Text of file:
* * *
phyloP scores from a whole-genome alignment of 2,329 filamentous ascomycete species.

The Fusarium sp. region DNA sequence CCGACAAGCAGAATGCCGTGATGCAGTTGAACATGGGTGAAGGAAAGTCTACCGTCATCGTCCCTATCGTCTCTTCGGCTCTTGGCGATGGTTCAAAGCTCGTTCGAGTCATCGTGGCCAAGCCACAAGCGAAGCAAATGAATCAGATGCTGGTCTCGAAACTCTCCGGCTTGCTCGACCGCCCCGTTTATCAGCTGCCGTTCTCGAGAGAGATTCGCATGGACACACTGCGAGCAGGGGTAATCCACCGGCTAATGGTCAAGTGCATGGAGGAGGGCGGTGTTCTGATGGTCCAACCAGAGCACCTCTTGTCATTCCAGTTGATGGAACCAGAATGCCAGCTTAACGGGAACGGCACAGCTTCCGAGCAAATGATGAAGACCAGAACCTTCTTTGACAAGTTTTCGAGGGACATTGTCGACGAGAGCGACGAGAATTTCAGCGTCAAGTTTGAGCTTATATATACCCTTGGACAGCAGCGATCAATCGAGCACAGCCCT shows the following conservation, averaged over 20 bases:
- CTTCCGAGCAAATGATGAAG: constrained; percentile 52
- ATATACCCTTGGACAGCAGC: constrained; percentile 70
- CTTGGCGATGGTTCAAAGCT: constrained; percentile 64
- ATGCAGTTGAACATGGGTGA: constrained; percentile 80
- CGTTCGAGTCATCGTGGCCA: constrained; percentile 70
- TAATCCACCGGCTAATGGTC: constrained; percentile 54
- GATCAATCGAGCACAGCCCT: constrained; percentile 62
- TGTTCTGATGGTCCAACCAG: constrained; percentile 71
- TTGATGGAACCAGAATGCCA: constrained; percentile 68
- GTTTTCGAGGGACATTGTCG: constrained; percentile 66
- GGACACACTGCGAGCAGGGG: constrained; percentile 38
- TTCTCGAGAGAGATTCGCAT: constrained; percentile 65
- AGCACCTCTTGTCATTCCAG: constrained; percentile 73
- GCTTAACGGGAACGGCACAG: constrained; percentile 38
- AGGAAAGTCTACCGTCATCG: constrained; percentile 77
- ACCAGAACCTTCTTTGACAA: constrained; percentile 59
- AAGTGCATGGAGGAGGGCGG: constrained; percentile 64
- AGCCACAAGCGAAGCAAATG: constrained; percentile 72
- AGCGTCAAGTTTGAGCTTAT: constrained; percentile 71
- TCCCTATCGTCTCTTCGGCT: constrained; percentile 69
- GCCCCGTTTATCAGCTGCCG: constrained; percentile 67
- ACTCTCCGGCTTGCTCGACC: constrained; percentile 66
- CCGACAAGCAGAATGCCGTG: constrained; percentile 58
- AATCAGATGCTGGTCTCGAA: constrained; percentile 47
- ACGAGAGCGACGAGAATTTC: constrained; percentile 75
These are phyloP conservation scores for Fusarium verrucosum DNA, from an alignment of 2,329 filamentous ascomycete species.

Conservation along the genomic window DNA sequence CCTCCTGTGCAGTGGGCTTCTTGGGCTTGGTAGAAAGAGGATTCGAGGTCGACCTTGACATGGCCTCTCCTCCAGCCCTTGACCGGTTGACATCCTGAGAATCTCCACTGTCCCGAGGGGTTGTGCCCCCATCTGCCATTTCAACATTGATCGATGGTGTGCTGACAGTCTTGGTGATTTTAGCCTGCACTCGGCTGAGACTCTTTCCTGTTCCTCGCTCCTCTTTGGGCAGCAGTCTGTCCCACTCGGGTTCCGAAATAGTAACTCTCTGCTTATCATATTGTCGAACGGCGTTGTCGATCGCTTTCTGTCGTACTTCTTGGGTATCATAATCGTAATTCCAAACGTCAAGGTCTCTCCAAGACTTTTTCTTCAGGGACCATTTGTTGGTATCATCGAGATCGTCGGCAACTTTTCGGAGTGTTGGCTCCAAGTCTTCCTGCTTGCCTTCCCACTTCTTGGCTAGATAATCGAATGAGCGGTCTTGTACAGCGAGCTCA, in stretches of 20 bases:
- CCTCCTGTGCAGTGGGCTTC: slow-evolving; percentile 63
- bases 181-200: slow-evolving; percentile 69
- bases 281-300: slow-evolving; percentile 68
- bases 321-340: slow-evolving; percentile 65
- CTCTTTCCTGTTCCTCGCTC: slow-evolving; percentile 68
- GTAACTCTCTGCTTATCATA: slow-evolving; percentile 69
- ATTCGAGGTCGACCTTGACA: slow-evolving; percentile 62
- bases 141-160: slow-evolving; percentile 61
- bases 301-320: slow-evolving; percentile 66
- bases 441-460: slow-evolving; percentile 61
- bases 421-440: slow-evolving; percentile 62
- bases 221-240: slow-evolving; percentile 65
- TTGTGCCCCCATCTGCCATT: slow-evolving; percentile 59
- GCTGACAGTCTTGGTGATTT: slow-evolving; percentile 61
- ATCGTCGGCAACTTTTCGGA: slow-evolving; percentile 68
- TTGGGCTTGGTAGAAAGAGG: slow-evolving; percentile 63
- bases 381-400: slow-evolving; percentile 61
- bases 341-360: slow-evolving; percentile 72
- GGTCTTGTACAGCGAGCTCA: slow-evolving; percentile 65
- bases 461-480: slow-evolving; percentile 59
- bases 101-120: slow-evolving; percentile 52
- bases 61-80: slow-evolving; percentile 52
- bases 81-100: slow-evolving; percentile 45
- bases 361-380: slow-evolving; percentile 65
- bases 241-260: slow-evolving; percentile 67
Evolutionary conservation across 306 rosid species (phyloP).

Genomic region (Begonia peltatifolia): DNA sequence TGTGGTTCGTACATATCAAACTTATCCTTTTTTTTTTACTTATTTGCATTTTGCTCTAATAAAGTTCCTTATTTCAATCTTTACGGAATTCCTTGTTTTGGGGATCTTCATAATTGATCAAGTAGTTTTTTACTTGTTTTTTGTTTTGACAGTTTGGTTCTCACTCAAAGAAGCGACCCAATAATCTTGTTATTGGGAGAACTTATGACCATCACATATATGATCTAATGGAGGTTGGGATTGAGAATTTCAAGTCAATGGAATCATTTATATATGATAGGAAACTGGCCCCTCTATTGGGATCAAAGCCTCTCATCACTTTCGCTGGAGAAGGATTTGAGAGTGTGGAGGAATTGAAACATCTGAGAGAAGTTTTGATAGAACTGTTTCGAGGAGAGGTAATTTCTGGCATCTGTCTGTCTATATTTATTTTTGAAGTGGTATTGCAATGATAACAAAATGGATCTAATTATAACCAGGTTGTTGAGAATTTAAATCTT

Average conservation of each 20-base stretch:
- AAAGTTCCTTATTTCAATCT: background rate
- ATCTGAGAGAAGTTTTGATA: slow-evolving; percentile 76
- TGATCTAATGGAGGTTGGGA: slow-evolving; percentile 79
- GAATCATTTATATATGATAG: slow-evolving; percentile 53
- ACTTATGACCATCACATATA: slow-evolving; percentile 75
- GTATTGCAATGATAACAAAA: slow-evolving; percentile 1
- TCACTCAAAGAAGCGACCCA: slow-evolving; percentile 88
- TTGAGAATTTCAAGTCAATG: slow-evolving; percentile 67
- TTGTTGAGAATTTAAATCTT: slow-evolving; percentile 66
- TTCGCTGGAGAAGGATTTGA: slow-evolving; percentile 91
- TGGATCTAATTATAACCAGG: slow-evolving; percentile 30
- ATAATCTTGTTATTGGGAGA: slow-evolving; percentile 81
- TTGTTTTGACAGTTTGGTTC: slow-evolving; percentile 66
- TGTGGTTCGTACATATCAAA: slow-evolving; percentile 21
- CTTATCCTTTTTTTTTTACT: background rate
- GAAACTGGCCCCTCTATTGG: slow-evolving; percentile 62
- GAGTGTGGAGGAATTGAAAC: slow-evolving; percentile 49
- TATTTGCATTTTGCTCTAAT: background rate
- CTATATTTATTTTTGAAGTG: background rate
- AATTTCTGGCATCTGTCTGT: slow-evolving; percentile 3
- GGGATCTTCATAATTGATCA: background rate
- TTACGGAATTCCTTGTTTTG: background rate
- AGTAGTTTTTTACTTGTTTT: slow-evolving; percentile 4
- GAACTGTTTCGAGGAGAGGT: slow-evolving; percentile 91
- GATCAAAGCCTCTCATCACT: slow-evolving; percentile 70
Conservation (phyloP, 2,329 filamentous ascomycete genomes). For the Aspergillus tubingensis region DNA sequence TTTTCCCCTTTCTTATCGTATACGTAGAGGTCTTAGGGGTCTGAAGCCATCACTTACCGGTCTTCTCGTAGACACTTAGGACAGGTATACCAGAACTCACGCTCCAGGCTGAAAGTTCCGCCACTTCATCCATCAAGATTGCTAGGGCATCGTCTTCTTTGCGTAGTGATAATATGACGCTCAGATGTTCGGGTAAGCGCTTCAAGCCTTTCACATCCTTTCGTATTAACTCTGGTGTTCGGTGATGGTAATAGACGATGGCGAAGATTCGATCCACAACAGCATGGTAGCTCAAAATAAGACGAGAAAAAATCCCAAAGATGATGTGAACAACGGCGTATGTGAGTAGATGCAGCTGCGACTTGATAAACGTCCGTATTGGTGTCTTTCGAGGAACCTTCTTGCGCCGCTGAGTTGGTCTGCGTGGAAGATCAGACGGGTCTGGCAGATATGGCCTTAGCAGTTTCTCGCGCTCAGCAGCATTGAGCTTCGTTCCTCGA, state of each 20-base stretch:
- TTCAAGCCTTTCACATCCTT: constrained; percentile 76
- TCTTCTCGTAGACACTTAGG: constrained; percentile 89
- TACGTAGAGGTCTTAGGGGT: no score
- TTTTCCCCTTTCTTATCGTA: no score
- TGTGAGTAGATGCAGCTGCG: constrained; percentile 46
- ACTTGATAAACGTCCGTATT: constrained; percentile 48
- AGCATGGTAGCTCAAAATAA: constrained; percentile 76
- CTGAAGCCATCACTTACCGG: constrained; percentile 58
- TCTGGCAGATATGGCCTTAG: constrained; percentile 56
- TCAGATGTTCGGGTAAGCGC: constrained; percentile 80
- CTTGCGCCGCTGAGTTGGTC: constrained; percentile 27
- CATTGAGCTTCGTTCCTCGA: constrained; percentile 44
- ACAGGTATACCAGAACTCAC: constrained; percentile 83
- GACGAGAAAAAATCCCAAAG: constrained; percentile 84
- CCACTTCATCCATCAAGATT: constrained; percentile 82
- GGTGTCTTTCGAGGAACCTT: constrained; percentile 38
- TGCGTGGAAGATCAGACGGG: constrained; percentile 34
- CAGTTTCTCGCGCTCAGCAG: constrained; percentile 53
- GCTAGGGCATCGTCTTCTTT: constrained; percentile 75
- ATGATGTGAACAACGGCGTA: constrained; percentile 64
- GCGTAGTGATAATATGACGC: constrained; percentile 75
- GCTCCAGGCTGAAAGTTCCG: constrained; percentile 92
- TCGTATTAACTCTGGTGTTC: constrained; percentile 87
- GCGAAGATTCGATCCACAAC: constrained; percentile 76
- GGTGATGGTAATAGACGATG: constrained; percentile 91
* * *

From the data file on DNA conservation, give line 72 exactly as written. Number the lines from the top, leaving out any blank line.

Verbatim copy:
- CTTATCCTTTTTTTTTTACT: background rate